With his paintbrush ready and a clear goal: to capture the trail that leaves the movement through the stage. That is what Degas must have had in mind when he was at his atelier, with a new ballet scene in his retina waiting to become immortal when he embodied it in the canvas.

Although ballet was not the only motive that appeared in his works, we could agree in the fact that it was the topic that marked his career and made him a referent in his own time; the truth is that the first time that ballet dancers appear in his artistic production they do it in a timid way, secondarily and at the end of the composition.

It seems that when Degas was painting The Orchestra at the Opera, in which the musicians are portrayed, he realised that something interesting was going on in the stage and he could not resist himself to paint it too, just at the back of the painting in this case, but becoming the principal theme in the rest of his works.

The painter depicted the ballerinas in all sorts of possible situations, extracting the essence of this discipline of ours: sometimes the young ladies are dancing on the stage, sometimes on ballet lessons, sometimes they appear backstage, sometimes sit down on a bench looking exhausted, sometimes getting ready for the next exercise… Degas was able to appreciate the beautiful and not so beautiful moments that lived the dancers from the Opera of Paris, capturing these instants as if they were photografies.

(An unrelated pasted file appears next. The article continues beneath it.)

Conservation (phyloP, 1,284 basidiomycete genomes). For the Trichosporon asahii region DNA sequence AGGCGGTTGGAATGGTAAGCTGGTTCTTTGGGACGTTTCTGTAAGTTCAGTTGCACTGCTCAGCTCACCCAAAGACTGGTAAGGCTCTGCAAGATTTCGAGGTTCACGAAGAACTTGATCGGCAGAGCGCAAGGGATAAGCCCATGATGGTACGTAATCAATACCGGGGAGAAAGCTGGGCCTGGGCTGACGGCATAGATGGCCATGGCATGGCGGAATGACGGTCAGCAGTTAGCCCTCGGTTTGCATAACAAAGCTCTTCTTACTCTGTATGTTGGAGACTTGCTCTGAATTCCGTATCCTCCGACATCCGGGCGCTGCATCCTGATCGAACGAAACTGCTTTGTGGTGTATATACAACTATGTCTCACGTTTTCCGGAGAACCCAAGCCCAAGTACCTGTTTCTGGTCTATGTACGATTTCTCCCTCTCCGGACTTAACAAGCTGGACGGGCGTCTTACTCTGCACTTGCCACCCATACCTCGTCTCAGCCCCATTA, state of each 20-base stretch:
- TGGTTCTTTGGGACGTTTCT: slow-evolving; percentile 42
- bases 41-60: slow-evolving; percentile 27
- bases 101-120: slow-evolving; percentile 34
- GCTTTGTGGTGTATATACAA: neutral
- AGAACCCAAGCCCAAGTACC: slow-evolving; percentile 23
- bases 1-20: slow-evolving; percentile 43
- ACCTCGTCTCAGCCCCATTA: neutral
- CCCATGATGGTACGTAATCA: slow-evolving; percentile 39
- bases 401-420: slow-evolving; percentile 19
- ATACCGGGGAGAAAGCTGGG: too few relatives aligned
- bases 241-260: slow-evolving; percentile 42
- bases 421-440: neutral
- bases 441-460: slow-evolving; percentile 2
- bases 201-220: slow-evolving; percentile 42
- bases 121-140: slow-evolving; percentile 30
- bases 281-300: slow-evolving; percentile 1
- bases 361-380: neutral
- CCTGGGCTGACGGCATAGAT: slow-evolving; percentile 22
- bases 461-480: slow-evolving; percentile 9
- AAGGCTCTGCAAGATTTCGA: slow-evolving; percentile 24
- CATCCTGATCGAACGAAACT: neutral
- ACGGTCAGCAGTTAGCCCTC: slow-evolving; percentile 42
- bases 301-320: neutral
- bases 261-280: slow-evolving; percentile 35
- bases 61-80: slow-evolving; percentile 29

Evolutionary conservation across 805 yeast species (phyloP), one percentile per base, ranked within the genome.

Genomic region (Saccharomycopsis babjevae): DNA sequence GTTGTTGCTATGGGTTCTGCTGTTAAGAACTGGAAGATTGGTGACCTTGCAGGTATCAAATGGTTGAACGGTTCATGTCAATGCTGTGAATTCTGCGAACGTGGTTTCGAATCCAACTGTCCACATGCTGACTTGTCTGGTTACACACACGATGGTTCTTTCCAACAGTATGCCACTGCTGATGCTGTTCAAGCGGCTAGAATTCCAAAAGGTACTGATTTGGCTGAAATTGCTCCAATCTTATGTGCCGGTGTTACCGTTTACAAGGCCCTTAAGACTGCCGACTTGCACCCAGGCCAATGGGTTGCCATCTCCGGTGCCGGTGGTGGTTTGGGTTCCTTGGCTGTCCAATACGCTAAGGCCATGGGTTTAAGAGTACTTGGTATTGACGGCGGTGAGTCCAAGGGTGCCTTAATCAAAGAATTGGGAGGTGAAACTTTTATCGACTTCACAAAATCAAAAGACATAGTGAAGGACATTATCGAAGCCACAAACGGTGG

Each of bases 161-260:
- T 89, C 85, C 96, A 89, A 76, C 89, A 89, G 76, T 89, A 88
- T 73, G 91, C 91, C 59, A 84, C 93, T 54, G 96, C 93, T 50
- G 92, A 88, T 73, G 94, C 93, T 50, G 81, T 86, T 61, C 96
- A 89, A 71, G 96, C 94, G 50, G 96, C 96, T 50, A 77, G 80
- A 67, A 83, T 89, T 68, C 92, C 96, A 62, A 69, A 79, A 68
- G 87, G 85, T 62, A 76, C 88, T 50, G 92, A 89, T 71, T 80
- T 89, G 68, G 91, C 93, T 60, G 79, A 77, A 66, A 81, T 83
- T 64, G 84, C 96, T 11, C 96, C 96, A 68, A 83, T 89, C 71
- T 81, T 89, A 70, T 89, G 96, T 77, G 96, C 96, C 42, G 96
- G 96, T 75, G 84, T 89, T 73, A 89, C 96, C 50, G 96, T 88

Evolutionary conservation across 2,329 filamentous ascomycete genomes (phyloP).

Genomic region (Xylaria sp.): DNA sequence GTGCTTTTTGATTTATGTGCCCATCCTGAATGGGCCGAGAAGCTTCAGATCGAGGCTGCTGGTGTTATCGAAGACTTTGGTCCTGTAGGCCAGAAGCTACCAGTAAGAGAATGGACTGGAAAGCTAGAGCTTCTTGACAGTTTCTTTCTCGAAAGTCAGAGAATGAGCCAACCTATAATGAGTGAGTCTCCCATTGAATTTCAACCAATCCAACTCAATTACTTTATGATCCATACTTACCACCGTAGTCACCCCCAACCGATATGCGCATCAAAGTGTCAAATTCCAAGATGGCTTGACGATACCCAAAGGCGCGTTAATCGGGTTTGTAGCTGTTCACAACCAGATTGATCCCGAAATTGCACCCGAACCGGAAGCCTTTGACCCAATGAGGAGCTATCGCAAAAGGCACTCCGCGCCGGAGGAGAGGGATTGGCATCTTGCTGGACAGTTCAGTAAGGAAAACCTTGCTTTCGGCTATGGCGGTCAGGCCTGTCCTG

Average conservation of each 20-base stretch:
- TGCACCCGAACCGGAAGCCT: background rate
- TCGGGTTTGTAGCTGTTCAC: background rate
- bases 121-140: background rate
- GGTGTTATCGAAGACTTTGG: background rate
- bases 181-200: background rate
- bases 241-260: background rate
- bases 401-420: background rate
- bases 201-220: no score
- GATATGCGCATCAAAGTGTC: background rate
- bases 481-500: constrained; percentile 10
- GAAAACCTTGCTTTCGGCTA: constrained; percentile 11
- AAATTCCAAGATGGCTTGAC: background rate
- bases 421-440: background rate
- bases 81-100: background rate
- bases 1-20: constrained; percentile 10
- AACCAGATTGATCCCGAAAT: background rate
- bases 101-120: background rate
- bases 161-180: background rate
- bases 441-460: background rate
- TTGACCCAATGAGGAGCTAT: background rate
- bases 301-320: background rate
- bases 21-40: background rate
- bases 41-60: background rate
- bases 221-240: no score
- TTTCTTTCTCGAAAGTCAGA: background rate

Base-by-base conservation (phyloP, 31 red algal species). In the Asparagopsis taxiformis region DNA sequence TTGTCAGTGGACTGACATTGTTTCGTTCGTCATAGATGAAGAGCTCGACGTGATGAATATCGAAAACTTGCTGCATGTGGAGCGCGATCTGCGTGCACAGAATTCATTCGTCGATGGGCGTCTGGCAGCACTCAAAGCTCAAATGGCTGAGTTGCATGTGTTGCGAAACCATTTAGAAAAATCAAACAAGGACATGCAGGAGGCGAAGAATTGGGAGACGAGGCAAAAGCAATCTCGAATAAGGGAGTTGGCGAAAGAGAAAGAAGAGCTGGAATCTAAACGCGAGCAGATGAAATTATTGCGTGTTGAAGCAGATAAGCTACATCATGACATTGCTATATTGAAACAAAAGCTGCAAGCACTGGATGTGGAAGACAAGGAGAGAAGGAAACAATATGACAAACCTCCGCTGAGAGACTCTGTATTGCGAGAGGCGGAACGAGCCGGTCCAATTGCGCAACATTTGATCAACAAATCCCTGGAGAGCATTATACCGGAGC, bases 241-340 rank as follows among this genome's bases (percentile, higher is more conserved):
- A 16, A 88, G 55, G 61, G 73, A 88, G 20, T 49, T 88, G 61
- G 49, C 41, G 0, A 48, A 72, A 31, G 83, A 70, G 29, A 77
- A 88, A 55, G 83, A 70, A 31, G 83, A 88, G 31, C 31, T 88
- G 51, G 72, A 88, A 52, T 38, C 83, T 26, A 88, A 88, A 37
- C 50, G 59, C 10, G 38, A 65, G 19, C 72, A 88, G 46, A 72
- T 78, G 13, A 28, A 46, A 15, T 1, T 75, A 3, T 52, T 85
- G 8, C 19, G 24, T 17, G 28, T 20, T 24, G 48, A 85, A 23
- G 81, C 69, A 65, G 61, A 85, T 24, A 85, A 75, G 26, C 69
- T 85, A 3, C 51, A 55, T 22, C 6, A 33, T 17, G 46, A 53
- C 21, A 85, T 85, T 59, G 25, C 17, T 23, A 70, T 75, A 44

On the contrary of other impressionists that used to paint outside doors in order to catch the effect that light had on the world, Degas encloses himself and the light that illuminates his ballet paintings is indoor light. Nevertheless, here is where the mastery of this genius shows up: Degas paints the effect of the light in the movement. And what greater movement than the one performed by a ballet dancer floating through the stage?

We now conclude our little tribute to the painter that devoted his time and talent to portray the ballet, something that not many visual artists have done, which converts Degas’s paintings into unique and special pieces, mainly for ballet lovers.